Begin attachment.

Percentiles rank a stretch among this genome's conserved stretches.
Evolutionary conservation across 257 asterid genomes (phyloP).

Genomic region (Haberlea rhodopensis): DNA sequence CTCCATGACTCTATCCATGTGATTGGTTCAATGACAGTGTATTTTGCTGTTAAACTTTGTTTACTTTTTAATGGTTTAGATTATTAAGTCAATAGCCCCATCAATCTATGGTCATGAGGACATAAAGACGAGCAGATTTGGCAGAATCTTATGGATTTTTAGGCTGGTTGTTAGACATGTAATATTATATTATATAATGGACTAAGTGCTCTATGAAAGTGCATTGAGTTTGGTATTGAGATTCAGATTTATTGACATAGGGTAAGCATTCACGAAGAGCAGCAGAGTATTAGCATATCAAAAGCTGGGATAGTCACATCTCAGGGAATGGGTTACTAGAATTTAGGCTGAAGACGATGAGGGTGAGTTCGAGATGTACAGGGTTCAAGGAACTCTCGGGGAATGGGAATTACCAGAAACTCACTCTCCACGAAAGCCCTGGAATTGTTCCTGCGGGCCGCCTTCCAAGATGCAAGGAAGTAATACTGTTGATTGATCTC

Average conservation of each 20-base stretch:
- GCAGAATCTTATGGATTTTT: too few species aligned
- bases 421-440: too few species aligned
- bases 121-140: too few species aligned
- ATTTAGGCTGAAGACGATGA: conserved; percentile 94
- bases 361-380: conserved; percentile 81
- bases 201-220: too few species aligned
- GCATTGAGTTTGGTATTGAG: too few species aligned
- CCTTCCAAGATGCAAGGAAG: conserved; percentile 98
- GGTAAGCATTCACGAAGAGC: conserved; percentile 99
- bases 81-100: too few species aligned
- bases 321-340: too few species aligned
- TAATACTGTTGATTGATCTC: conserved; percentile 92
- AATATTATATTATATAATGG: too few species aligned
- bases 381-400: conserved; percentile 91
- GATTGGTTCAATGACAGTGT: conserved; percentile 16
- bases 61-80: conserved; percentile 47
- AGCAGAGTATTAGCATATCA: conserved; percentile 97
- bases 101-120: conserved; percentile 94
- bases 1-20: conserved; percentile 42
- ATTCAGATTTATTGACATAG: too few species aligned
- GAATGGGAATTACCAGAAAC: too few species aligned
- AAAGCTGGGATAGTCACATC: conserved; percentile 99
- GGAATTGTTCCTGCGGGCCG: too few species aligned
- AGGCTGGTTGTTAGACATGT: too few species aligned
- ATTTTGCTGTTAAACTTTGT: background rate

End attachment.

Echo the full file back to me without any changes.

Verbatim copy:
Percentiles rank a stretch among this genome's conserved stretches.
Evolutionary conservation across 257 asterid genomes (phyloP).

Genomic region (Haberlea rhodopensis): DNA sequence CTCCATGACTCTATCCATGTGATTGGTTCAATGACAGTGTATTTTGCTGTTAAACTTTGTTTACTTTTTAATGGTTTAGATTATTAAGTCAATAGCCCCATCAATCTATGGTCATGAGGACATAAAGACGAGCAGATTTGGCAGAATCTTATGGATTTTTAGGCTGGTTGTTAGACATGTAATATTATATTATATAATGGACTAAGTGCTCTATGAAAGTGCATTGAGTTTGGTATTGAGATTCAGATTTATTGACATAGGGTAAGCATTCACGAAGAGCAGCAGAGTATTAGCATATCAAAAGCTGGGATAGTCACATCTCAGGGAATGGGTTACTAGAATTTAGGCTGAAGACGATGAGGGTGAGTTCGAGATGTACAGGGTTCAAGGAACTCTCGGGGAATGGGAATTACCAGAAACTCACTCTCCACGAAAGCCCTGGAATTGTTCCTGCGGGCCGCCTTCCAAGATGCAAGGAAGTAATACTGTTGATTGATCTC

Average conservation of each 20-base stretch:
- GCAGAATCTTATGGATTTTT: too few species aligned
- bases 421-440: too few species aligned
- bases 121-140: too few species aligned
- ATTTAGGCTGAAGACGATGA: conserved; percentile 94
- bases 361-380: conserved; percentile 81
- bases 201-220: too few species aligned
- GCATTGAGTTTGGTATTGAG: too few species aligned
- CCTTCCAAGATGCAAGGAAG: conserved; percentile 98
- GGTAAGCATTCACGAAGAGC: conserved; percentile 99
- bases 81-100: too few species aligned
- bases 321-340: too few species aligned
- TAATACTGTTGATTGATCTC: conserved; percentile 92
- AATATTATATTATATAATGG: too few species aligned
- bases 381-400: conserved; percentile 91
- GATTGGTTCAATGACAGTGT: conserved; percentile 16
- bases 61-80: conserved; percentile 47
- AGCAGAGTATTAGCATATCA: conserved; percentile 97
- bases 101-120: conserved; percentile 94
- bases 1-20: conserved; percentile 42
- ATTCAGATTTATTGACATAG: too few species aligned
- GAATGGGAATTACCAGAAAC: too few species aligned
- AAAGCTGGGATAGTCACATC: conserved; percentile 99
- GGAATTGTTCCTGCGGGCCG: too few species aligned
- AGGCTGGTTGTTAGACATGT: too few species aligned
- ATTTTGCTGTTAAACTTTGT: background rate